Can I Get Social Security Disability Benefits for Chronic Bronchitis?
- About Chronic Bronchitis and Disability
- How to Get Disability Benefits for Chronic Bronchitis by Meeting a Listing
- Residual Functional Capacity Assessment for Chronic Bronchitis
- Getting Your Doctor’s Medical Opinion About What You Can Still Do
If you have chronic bronchitis, Social Security disability benefits may be available. To determine whether you are disabled by your chronic bronchitis, the Social Security Administration first considers whether it is severe enough to meet or equal a listing at Step 3 of the Sequential Evaluation Process. See How to Get Disability Benefits for Chronic Bronchitis by Meeting a Listing. If you meet or equal a listing because of your chronic bronchitis, you are considered disabled. If your chronic bronchitis is not severe enough to equal or meet a listing, the Social Security Administration must assess your residual functional capacity (RFC) (the work you can still do, despite the chronic bronchitis), to determine whether you qualify for disability benefits at Step 4 and Step 5 of the Sequential Evaluation Process.
In cases of chronic bronchial bacterial infection, the bronchus is so damaged and enlarged (dilated) that infection tends to be perpetuated. Chronic coughing may produce a foul-smelling sputum resulting from the infected material, but such a productive cough can be absent. Chronic bronchitis can be localized (focal) or involve larger areas of bronchial lung tissue. Fever may result from the presence of infection. However, unless disease is extensive, shortness of breath is not a feature. Shortness of breath is more likely in concurrent cigarette smokers with emphysema and chronic bronchitis.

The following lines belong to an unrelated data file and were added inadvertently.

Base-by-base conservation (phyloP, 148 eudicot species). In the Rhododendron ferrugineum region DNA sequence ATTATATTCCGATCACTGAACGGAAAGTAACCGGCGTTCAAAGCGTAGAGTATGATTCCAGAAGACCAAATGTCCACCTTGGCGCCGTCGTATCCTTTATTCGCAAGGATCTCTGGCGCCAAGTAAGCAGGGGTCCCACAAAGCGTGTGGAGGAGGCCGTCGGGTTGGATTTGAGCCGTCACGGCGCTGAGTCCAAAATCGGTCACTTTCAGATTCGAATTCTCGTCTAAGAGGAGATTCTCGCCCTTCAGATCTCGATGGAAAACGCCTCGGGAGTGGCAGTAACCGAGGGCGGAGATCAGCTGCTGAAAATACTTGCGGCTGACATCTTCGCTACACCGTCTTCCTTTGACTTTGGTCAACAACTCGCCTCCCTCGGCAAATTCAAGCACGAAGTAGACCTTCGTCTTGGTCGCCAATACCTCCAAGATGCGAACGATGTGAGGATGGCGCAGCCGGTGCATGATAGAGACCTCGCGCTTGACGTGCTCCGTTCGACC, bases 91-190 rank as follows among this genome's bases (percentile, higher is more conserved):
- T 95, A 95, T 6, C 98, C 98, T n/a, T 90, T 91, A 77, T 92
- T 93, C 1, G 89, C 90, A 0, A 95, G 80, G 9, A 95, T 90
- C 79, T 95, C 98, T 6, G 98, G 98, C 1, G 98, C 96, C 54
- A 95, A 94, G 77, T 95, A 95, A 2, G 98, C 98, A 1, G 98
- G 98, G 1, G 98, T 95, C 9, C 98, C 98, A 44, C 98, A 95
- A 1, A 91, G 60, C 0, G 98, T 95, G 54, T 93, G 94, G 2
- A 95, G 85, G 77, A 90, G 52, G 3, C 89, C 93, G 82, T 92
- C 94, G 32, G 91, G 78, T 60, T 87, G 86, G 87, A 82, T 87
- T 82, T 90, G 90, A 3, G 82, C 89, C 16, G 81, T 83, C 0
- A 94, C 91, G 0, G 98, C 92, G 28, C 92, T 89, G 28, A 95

Cor pulmonale (heart disease caused by lung disease) resulting from chronic bronchitis and leading to heart failure is very rare. Coughing up blood (hemoptysis) is common, but is usually minor, consisting of small flecks or streaking of blood in sputum. The mechanism for massive hemoptysis that might satisfy the listing for chronic bronchitis should be discussed, although unusual. In chronic bronchitis, the bronchial arteries of the injured tissue may have a tendency to bleed. They can form abnormal connections (anastomoses) to nearby normal pulmonary arteries. These pulmonary arteries are part of the body’s systemic circulation. If the abnormal bronchial arteries in the bronchiectatic area bleed, hemoptysis can be massive, even as much as 250 milliliters of blood a day. See Residual Functional Capacity Assessment for Chronic Bronchitis.
Causes of Chronic Bronchitis
Chronic bronchitis is a complication of any persistent bacterial infection, such as may occur in association with cystic fibrosis or chronic persistent lung infections.With the advent of modern antibiotics, chronic bronchitis is much less common, but it still occurs. In some cases, long-term antibiotics are necessary for control. Offending organisms may be staphylococcus, hemophilus, pseudomonas, and others types of bacteria. Surgery may be necessary to remove the infected area of lung.